Navy Football Team Chaplain
While a student at Clemson University, Holly C. Short saw the football team chaplain and thought that would be the coolest job ever.
“But then I dismissed the thought of, I’m a woman, so that door will never open for me,” Short says. “It’s like God answered a prayer I didn’t even know I’d prayed.”
Today, Short, an Assemblies of God U.S. Missions military chaplain, is chaplain of the U.S. Navy football team.
Born into a family of huge college football fans, Short grew up in Irmo, South Carolina, watching games with her father. “College football gets in your blood,” she says.
After attending Clemson in South Carolina for two years, Short transferred to the AG’s Southeastern University in Lakeland, Florida, and graduated with a bachelor’s degree in pastoral and youth ministry. She completed her master of divinity at Fuller Theological Seminary and joined the Navy as a chaplain.
Assigned to the Naval Academy in Annapolis, Maryland, in 2018, two years later Short became the Navy football chaplain when the former chaplain relocated.
“The best part of being chaplain is I’m with my people in their regular day-to-day lives, and often with them on their hardest day,” says Short, a lieutenant. “It’s a huge honor and privilege just to have the opportunity to influence and speak into lives.”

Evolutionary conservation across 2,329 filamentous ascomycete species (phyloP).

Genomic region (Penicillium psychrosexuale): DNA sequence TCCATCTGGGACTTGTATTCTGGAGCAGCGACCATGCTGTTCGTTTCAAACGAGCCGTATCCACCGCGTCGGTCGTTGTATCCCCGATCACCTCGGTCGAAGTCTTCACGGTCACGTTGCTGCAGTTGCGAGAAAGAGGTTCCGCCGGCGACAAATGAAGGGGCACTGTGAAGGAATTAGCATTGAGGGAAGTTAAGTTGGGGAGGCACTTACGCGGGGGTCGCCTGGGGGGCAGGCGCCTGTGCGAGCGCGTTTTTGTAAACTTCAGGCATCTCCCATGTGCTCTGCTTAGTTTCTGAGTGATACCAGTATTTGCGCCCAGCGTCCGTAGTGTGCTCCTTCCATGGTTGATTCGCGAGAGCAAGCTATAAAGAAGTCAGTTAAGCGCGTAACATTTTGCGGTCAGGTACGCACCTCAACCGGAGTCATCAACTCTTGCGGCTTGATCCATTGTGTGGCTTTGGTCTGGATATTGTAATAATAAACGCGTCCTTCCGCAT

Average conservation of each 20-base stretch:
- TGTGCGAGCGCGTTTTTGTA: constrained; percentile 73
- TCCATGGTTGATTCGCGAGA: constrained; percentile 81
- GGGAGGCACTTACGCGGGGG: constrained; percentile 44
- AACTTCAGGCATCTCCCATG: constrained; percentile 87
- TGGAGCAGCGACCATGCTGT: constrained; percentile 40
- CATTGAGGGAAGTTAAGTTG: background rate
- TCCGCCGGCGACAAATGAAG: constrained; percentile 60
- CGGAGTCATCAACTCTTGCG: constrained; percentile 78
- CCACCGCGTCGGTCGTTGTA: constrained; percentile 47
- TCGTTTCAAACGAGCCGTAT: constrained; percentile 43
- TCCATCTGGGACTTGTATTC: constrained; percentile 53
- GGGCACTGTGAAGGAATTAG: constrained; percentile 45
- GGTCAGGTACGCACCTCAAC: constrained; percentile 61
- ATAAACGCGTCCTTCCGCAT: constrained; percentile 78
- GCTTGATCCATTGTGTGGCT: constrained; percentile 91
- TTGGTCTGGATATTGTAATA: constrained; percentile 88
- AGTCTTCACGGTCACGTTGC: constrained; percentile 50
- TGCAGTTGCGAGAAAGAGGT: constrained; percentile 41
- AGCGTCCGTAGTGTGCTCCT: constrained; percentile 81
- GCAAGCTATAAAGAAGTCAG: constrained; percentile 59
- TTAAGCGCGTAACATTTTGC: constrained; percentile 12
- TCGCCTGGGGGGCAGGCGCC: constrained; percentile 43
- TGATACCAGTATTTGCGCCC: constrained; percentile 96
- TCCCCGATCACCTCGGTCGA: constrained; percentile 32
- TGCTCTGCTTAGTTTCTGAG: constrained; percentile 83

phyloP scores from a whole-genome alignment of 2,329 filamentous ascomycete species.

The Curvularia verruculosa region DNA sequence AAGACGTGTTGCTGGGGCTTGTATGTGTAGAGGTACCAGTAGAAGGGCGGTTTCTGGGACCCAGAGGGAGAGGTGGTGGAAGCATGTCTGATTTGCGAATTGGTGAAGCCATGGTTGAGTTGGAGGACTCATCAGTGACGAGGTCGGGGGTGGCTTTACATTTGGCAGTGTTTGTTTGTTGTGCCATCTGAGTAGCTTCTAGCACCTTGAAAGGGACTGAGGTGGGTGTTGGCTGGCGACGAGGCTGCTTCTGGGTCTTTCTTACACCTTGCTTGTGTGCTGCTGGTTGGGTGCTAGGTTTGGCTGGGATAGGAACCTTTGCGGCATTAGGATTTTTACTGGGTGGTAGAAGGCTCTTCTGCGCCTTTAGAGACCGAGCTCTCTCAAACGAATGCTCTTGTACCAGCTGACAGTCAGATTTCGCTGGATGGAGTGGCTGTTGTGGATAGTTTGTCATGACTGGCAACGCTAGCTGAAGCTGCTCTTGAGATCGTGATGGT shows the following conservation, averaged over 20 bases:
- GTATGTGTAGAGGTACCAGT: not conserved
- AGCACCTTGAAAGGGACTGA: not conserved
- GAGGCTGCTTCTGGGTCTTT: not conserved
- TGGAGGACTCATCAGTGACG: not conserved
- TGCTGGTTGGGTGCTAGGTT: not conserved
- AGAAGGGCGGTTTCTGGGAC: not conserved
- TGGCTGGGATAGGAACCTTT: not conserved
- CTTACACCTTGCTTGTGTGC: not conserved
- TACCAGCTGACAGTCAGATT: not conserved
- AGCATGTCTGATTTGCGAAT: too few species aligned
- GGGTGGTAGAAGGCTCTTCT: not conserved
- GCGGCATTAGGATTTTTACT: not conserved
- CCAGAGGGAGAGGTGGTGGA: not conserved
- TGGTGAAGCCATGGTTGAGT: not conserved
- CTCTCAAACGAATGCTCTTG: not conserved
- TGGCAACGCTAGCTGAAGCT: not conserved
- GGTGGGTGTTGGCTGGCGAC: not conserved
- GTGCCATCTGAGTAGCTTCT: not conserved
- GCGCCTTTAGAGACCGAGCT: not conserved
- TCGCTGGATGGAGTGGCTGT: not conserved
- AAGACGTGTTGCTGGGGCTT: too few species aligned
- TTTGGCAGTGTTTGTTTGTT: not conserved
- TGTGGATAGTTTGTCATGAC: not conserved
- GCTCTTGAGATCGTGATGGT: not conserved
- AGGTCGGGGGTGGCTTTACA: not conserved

Besides the stress of any Division 1 football team member and college student, Navy recruits also must deal with rigorous naval training. Because she appreciates the challenges team members face, Short says that the five-minute devotions she shares before each game require intensive preparation.
“I want to hear from the Lord something that is going to bring life and truth to them,” says Short. “Not everybody in that room follows Jesus. So navigating beliefs with the truth that the Lord is speaking to my heart is a challenge and unique opportunity.”
Short says that the most difficult aspect of her job is helping the sailors, Marines, and midshipmen after challenging life events happen, especially when a loved one dies.
Midshipman Leonard T. Cummings, 19, suffered the death of his mother the day she dropped him off to report for duty in Annapolis.
“Upon arrival here, my mother was shot and killed by a stray bullet,” says Cummings, who is from Houston. He appreciates the comfort Short has provided.
“She’s been right there by my side every day of this grieving process,” Cummings says. “Whenever I have bad days, I go to her and talk. She’s been the best to me and to the rest of the team.”
Short, who recently received word that she would be promoted to lieutenant commander, says she enjoys the family atmosphere of the football team.
“It took time to build trust, but for them to give me that opportunity and to trust me is an incredible honor,” says Short.
Short, 40, wanted to be a sailor from the time she was 3 years old.
Photo: Chaplain Holly Short (left) has enjoyed opportunities to minister to Leonard Cummings.